Q&A – Addition Of A New Debt To An Existing Bankruptcy Petition

Image: Jakob Søby/jakobsoeby/Unsplash
Image: Jakob Søby/jakobsoeby/Unsplash

Q: A debtor has multiple accounts, and an additional debt is discovered or linked after bankruptcy action has already commenced. Can this additional debt be incorporated into the bankruptcy petition?

A: Under section 267 (2)(c) of the Insolvency Act 1986, a creditor’s petition may be presented to the court in respect of a debt or debts only if, at the time the petition is presented the debt, or each of the debts, is a debt which the debtor appears either to be unable to pay or to have no reasonable prospect of being able to pay.

Therefore, while a liability order renders a debt due and payable immediately, an additional step is needed before the debt may validly be included within a bankruptcy petition. This is true of each debt, so it follows that each liability order should be considered individually.

Section 268 (1) of the Insolvency Act 1986 clarifies that a debtor appears to be unable to pay a debt within this context if, but only if, the debt is payable immediately and either (1) a statutory demand has been served and three weeks have elapsed since service, or (2) execution has been returned unsatisfied (i.e. the debt has been returned nulla bona). In relation to ‘reasonable prospect of being able to pay’, only the service of a statutory demand will suffice in order to establish this.

Accordingly the general rule is that, if a liability order has not been included within a statutory demand, it should not then be contained within a bankruptcy petition. This leaves the creditor with the option of either serving a new statutory demand (if a petition has not yet been presented), or of excluding the requisite amount from the bankruptcy petition (in which case it cannot count toward the £5,000.00 bankruptcy threshold).

The chief disadvantage with the latter option is that, while the £5,000.00 threshold only strictly applies at the time when a bankruptcy petition is presented, the court retains a discretion to dismiss the petition if the debt subsequently falls below this level. Accordingly, the lower the level of debt included within a petition, the greater the chance that it may drop to such a degree (through part payment or otherwise). If a debtor were to be made bankrupt, the additional debt could be claimed within the bankruptcy (regardless of whether the debt was included in the petition itself), so an assessment may need to be made as to the debtor’s financial position more generally.

It is important to note that the two options detailed in section 268 are not mutually exclusive, and therefore there is an exception to the general rule. Even if a debt has not been included within a statutory demand, it is capable of being included within a bankruptcy petition if it has been returned by enforcement agents as ‘nulla bona’. We would generally expect to see a signed certification from the enforcement agent to this effect, and this should be retained in order to evidence the unsatisfied return if necessary.

So in essence, a bankruptcy petition could include a mix of liability orders which have been (1) contained in a statutory demand, and/or (2) returned ‘nulla bona’. The same principle applies where a bankruptcy petition has already been presented to the court; under Insolvency Rule 10.16, a creditor’s bankruptcy petition may be amended at any time after presentation with the court’s permission. The question we need to ask is whether, at the time the petition was presented, the additional debt was capable of being included within it, on either of the two grounds. If it was, it follows that an application can be made to amend the bankruptcy petition to include the omitted debt.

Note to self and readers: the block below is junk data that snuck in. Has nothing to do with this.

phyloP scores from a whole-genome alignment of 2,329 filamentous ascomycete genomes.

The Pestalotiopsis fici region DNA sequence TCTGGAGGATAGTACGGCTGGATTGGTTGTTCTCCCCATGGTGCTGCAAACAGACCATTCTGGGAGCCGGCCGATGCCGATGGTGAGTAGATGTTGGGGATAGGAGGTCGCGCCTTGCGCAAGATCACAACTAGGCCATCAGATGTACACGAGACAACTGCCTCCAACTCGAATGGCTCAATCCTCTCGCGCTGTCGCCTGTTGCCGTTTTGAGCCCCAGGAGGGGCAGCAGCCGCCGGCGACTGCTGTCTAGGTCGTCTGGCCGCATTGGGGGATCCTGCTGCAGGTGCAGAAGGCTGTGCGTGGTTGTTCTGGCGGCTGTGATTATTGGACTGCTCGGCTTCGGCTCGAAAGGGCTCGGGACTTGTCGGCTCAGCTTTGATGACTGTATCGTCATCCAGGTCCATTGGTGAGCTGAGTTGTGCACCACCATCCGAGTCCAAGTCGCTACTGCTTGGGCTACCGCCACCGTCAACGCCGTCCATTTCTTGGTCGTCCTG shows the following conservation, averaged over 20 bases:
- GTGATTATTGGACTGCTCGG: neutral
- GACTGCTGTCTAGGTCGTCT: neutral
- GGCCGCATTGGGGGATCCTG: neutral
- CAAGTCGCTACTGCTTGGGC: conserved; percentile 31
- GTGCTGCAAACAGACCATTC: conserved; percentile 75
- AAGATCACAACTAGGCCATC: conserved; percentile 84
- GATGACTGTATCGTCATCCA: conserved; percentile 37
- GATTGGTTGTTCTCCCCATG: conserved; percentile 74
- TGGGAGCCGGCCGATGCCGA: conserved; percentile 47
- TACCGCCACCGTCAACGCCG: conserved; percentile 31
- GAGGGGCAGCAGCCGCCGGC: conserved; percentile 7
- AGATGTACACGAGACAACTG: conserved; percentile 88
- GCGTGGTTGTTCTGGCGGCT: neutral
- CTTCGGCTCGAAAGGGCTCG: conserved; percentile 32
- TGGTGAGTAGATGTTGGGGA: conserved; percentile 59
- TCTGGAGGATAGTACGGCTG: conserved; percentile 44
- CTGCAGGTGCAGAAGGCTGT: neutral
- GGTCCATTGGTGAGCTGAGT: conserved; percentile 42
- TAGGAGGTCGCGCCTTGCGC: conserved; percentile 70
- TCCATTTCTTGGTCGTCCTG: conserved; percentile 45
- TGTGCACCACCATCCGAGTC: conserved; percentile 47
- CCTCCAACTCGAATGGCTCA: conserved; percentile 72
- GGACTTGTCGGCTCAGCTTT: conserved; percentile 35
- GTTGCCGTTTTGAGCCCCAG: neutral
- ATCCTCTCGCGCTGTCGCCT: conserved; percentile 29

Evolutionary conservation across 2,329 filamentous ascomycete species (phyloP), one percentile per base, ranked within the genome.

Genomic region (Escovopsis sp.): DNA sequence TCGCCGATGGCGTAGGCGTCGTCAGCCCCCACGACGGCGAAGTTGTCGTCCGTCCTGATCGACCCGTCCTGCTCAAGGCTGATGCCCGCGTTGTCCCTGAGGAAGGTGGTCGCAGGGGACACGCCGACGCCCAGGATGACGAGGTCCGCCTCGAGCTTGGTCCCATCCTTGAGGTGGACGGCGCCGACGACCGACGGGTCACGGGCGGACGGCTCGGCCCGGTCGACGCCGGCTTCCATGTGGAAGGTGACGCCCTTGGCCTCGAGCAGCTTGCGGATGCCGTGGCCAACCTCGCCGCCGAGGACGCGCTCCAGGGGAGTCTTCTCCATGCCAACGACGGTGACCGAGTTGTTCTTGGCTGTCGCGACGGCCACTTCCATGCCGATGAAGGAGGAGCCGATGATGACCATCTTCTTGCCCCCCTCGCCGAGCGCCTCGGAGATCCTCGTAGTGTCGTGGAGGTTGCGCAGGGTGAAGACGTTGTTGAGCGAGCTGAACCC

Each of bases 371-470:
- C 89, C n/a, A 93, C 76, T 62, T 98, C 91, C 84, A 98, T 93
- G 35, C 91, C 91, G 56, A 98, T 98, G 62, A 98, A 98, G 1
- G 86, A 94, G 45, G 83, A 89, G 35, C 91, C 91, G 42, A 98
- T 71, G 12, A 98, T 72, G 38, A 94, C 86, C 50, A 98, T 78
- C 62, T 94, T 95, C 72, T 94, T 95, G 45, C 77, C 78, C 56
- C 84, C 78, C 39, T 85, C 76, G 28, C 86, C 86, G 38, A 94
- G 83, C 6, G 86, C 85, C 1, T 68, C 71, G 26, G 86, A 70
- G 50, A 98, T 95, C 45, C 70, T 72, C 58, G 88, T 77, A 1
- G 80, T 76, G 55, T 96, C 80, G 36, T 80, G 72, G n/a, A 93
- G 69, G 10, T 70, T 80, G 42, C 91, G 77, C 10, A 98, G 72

If you have any questions regarding the above, please do not hesitate to contact Michelle Summers on 0333 200 5203 or michelle.summers@greenhalghkerr.com.

Greenhalgh Kerr
Olympic House, Beecham Court,
Smithy Brook Rd,
Wigan WN3 6PR

View on google maps

+44 (0)333 200 5200

We are confident in our work and we know that recoveries is a key part of a lender or creditor’s business

We are confident in our work and we know that recoveries is a key part of a lender or creditor’s business. We have designed our pilot projects to give lenders and creditors the comfort and confidence in our service before formally and fully switching recoveries providers. This time also allows new clients to benchmark our service levers and results against existing providers and others.

How it works


You choose 10 recoveries cases

You choose 10 recoveries cases to get us started. We’ll deliver our usual onboarding protocol where we’ll get to know you and your systems, culture, methods, preferences, and requirements.


We get started

We assess each case by setting a strategy then grading and reporting on the case in terms of prospects and timescales and cost. We make immediate contact with debtors, and pursue a recovery in our tried and tested ways.


We review

We deliver ongoing, structured, tailored reports as per your needs and carry out a full 3-month review on these 20 cases. There we’ll discuss how we have worked together, patterns we have seen in your borrowers, your systems, your documents, your pre-legal conduct, outcomes, highs and lows, legal costs (and costs borne by debtors), and possible improvements in all of these.


No strings

We carry on working in this way until all cases have been concluded. You are then free to carry on your discussions with us or to use the experience and market intelligence gained by working with us in the future.

Lenders and creditors have nothing to lose, and everything to gain, by engaging with us on a pilot project.